EVERYBODY asks and answers THESE questions


Michael Emlet, in his excellent book CrossTalk, writes about worldview questions in the chapter “What’s Your Story?”:

A way to speak about the storied quality of human life is to affirm that each person (or community) asks and answers foundational questions about the nature of life, consciously or subconsciously. The answers we give to these questions characterize our “worldview,” our “take” on the nature of reality. The Bible itself answers these foundational questions and urges us to live in light of the Biblical worldview, the true story of the world. In fact, you might say that even asking these questions shows that we are God’s image bearers. As we will see later, the fact that we are broken, fallen image bearers means that we answer those questions in ways that compete with the biblical narrative.

Brian Walsh and J. Richard Middleton propose four basic worldview questions:

1. Where are we? That is, what is the nature of the world in which we live?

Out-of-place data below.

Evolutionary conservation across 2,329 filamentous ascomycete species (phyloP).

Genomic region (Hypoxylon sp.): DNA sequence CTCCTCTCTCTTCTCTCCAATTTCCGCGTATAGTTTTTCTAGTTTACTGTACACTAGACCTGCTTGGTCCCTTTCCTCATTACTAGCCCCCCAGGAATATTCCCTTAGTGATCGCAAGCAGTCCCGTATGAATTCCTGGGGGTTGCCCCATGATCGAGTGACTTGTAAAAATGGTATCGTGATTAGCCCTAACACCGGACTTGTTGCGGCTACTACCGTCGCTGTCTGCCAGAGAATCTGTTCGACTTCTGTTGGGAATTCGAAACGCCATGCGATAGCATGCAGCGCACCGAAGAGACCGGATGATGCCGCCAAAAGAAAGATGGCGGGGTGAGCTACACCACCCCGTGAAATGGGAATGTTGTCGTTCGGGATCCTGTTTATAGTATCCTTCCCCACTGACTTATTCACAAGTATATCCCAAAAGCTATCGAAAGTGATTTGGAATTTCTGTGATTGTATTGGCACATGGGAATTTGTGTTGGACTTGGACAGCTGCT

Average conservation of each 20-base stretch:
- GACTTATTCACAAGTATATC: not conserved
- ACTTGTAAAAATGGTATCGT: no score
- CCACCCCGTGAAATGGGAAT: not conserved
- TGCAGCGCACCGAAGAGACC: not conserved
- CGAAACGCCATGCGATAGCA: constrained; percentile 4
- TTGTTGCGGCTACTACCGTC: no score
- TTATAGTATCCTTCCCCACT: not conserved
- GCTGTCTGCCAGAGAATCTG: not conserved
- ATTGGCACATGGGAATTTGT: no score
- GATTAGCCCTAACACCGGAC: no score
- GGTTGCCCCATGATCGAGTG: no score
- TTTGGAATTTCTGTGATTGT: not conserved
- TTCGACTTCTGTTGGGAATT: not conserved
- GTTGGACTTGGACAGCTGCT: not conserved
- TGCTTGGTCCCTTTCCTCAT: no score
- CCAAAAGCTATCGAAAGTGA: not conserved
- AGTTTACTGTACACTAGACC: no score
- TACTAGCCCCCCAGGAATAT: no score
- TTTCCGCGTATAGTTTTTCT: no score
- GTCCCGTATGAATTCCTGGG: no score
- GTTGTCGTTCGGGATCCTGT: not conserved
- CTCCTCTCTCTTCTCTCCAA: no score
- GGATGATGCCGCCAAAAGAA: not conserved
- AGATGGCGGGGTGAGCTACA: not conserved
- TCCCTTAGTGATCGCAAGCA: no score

2. Who are we? Or, what is the essential nature of human beings?

3. What’s wrong? That is, why is the world (and my life!) in such a mess?

4. What’s the remedy? Or, how can these problems be solved?

These questions—and how we answer them—form the narrative backbone of our lives. They shape the way we interpret life events, from the mundane (no milk in the refrigerator for the breakfast cereal) to the horrific (loss of children in a car accident). They shape our view of ourselves and others. They shape our vision of what constitutes a meaningful life, even a meaningful moment. They shape our beliefs, emotions, and decisions every day. Everybody has an overarching story he or she lives by, moment by moment. Everybody is a meaning maker with categories for making sense of life. Reality does not come to us unfiltered but always through the lens of our perception. The real question is, What lens will we use? What story, what narrative will we use to see our world and interpret our lives?